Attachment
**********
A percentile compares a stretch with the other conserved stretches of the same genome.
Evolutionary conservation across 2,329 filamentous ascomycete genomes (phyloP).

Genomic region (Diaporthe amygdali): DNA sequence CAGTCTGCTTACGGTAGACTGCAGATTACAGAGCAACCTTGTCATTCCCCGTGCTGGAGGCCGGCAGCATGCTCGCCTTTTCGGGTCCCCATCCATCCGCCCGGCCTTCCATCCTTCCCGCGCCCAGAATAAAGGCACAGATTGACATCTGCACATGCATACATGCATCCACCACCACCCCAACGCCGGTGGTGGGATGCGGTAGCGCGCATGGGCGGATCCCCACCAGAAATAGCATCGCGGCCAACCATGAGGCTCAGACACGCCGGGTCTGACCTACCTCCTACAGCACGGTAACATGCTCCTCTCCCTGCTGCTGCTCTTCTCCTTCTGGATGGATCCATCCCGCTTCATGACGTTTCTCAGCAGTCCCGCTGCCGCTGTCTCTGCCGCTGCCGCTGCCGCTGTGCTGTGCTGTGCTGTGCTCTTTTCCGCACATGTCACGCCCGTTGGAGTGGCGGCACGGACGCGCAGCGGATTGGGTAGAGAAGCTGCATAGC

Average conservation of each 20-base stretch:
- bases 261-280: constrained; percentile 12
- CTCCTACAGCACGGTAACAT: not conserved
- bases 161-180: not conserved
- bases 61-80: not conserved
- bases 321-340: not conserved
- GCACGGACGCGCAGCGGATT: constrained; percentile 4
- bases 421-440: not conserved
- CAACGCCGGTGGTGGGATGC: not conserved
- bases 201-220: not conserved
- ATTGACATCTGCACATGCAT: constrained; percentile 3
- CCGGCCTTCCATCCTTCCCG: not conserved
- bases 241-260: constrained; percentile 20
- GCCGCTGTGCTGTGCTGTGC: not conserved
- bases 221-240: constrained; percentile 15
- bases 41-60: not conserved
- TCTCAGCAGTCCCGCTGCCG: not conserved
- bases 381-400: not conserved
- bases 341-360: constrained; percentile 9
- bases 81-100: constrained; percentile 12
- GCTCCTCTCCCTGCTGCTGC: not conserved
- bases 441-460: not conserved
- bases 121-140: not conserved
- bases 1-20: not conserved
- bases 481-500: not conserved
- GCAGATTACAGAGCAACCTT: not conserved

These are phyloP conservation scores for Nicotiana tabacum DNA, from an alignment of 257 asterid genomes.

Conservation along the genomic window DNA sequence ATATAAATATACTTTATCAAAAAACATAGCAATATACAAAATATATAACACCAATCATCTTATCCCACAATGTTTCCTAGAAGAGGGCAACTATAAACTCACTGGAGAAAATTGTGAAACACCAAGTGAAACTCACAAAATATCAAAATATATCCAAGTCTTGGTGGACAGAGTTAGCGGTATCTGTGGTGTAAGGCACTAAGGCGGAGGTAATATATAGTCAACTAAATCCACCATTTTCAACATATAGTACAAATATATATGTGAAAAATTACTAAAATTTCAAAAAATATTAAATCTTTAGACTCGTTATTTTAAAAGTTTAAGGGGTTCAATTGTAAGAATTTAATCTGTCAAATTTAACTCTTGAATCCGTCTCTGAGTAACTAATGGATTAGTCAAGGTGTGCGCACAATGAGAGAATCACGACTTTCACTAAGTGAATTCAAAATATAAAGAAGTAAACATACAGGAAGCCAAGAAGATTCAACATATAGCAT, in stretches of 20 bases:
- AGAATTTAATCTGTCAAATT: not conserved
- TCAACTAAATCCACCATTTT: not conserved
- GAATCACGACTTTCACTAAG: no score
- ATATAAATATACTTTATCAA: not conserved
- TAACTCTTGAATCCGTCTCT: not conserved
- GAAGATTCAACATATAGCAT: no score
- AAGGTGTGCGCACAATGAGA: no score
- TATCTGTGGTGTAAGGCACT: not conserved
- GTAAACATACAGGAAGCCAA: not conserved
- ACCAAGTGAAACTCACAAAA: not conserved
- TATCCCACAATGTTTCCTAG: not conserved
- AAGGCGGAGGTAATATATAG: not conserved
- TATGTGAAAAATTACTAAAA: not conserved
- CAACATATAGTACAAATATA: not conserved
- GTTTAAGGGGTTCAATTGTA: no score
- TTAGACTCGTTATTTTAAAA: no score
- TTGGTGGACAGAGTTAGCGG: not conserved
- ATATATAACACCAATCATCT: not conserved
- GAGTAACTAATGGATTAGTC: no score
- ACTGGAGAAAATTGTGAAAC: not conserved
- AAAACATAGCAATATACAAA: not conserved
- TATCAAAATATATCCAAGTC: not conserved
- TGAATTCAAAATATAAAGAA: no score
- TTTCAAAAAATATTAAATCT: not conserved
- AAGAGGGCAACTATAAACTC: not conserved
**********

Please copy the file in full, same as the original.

A percentile compares a stretch with the other conserved stretches of the same genome.
Evolutionary conservation across 2,329 filamentous ascomycete genomes (phyloP).

Genomic region (Diaporthe amygdali): DNA sequence CAGTCTGCTTACGGTAGACTGCAGATTACAGAGCAACCTTGTCATTCCCCGTGCTGGAGGCCGGCAGCATGCTCGCCTTTTCGGGTCCCCATCCATCCGCCCGGCCTTCCATCCTTCCCGCGCCCAGAATAAAGGCACAGATTGACATCTGCACATGCATACATGCATCCACCACCACCCCAACGCCGGTGGTGGGATGCGGTAGCGCGCATGGGCGGATCCCCACCAGAAATAGCATCGCGGCCAACCATGAGGCTCAGACACGCCGGGTCTGACCTACCTCCTACAGCACGGTAACATGCTCCTCTCCCTGCTGCTGCTCTTCTCCTTCTGGATGGATCCATCCCGCTTCATGACGTTTCTCAGCAGTCCCGCTGCCGCTGTCTCTGCCGCTGCCGCTGCCGCTGTGCTGTGCTGTGCTGTGCTCTTTTCCGCACATGTCACGCCCGTTGGAGTGGCGGCACGGACGCGCAGCGGATTGGGTAGAGAAGCTGCATAGC

Average conservation of each 20-base stretch:
- bases 261-280: constrained; percentile 12
- CTCCTACAGCACGGTAACAT: not conserved
- bases 161-180: not conserved
- bases 61-80: not conserved
- bases 321-340: not conserved
- GCACGGACGCGCAGCGGATT: constrained; percentile 4
- bases 421-440: not conserved
- CAACGCCGGTGGTGGGATGC: not conserved
- bases 201-220: not conserved
- ATTGACATCTGCACATGCAT: constrained; percentile 3
- CCGGCCTTCCATCCTTCCCG: not conserved
- bases 241-260: constrained; percentile 20
- GCCGCTGTGCTGTGCTGTGC: not conserved
- bases 221-240: constrained; percentile 15
- bases 41-60: not conserved
- TCTCAGCAGTCCCGCTGCCG: not conserved
- bases 381-400: not conserved
- bases 341-360: constrained; percentile 9
- bases 81-100: constrained; percentile 12
- GCTCCTCTCCCTGCTGCTGC: not conserved
- bases 441-460: not conserved
- bases 121-140: not conserved
- bases 1-20: not conserved
- bases 481-500: not conserved
- GCAGATTACAGAGCAACCTT: not conserved

These are phyloP conservation scores for Nicotiana tabacum DNA, from an alignment of 257 asterid genomes.

Conservation along the genomic window DNA sequence ATATAAATATACTTTATCAAAAAACATAGCAATATACAAAATATATAACACCAATCATCTTATCCCACAATGTTTCCTAGAAGAGGGCAACTATAAACTCACTGGAGAAAATTGTGAAACACCAAGTGAAACTCACAAAATATCAAAATATATCCAAGTCTTGGTGGACAGAGTTAGCGGTATCTGTGGTGTAAGGCACTAAGGCGGAGGTAATATATAGTCAACTAAATCCACCATTTTCAACATATAGTACAAATATATATGTGAAAAATTACTAAAATTTCAAAAAATATTAAATCTTTAGACTCGTTATTTTAAAAGTTTAAGGGGTTCAATTGTAAGAATTTAATCTGTCAAATTTAACTCTTGAATCCGTCTCTGAGTAACTAATGGATTAGTCAAGGTGTGCGCACAATGAGAGAATCACGACTTTCACTAAGTGAATTCAAAATATAAAGAAGTAAACATACAGGAAGCCAAGAAGATTCAACATATAGCAT, in stretches of 20 bases:
- AGAATTTAATCTGTCAAATT: not conserved
- TCAACTAAATCCACCATTTT: not conserved
- GAATCACGACTTTCACTAAG: no score
- ATATAAATATACTTTATCAA: not conserved
- TAACTCTTGAATCCGTCTCT: not conserved
- GAAGATTCAACATATAGCAT: no score
- AAGGTGTGCGCACAATGAGA: no score
- TATCTGTGGTGTAAGGCACT: not conserved
- GTAAACATACAGGAAGCCAA: not conserved
- ACCAAGTGAAACTCACAAAA: not conserved
- TATCCCACAATGTTTCCTAG: not conserved
- AAGGCGGAGGTAATATATAG: not conserved
- TATGTGAAAAATTACTAAAA: not conserved
- CAACATATAGTACAAATATA: not conserved
- GTTTAAGGGGTTCAATTGTA: no score
- TTAGACTCGTTATTTTAAAA: no score
- TTGGTGGACAGAGTTAGCGG: not conserved
- ATATATAACACCAATCATCT: not conserved
- GAGTAACTAATGGATTAGTC: no score
- ACTGGAGAAAATTGTGAAAC: not conserved
- AAAACATAGCAATATACAAA: not conserved
- TATCAAAATATATCCAAGTC: not conserved
- TGAATTCAAAATATAAAGAA: no score
- TTTCAAAAAATATTAAATCT: not conserved
- AAGAGGGCAACTATAAACTC: not conserved